Murder mystery queens

I caught the third and final part of the tv series ‘A Very British Murder’ last night and thought it was every bit as good as, if not better than, the previous two. This one concentrated on the early 20th century, with real life scandals such as the Crippen case, and fiction from the so-called ‘Golden Age’ of murder mysteries: the circle of detective story writers which included Agatha Christie, Ngaio Marsh and Dorothy L Sayers.

Since those have long been favourites of mine (along with Georgette Heyer, whose crime novels sadly didn’t get a mention) I found the whole programme fascinating. The narrator, Lucy Worsley, is apparently a big fan of Sayers in particular, and waxed lyrical about Lord Peter Wimsey and Harriet Vane.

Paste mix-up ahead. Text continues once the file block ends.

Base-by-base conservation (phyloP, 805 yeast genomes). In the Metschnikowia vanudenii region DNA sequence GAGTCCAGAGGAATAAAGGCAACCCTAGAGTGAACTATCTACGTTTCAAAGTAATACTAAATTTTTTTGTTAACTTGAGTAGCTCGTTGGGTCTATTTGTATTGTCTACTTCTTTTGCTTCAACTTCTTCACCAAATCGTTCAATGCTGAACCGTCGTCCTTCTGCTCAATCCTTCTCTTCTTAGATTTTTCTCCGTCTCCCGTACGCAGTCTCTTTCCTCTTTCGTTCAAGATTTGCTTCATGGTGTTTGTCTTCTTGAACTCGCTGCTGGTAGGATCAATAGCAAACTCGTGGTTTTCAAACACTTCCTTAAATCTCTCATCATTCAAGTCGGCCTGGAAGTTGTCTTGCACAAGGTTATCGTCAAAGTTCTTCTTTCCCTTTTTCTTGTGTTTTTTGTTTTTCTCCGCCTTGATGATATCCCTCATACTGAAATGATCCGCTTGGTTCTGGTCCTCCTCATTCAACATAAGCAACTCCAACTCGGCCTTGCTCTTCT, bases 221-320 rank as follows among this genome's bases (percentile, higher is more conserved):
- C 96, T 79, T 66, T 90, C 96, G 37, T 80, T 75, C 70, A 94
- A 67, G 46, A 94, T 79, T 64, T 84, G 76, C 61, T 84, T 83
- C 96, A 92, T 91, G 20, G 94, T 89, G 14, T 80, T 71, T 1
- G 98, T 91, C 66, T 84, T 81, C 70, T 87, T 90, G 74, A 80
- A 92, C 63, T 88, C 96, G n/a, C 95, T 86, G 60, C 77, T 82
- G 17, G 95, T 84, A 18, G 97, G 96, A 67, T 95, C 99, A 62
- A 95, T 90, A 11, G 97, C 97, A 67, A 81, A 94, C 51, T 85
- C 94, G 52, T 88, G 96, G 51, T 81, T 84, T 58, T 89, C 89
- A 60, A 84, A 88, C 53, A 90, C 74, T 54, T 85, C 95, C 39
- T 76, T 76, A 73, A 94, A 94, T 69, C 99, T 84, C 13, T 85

There was also a piece about a murder mystery in 1930’s Liverpool, which oddly I’d never heard of even though I’m from Liverpool (though not, I rush to add, from the 1930s). This involved a man named Wallace who was suspected of murdering his wife, and of setting up an elaborate alibi for himself to hide the nefarious deed. If he really did, then the details were straight out of a Christie/Marsh/Sayers novel and quite brilliant.

This has been such a fascinating series that I hope there’s another one to come. Surely the post-war period, the sudden explosion in popularity of ‘true crime’ in the 1980s, and the modern lust for ‘torture porn’ need to be explored?


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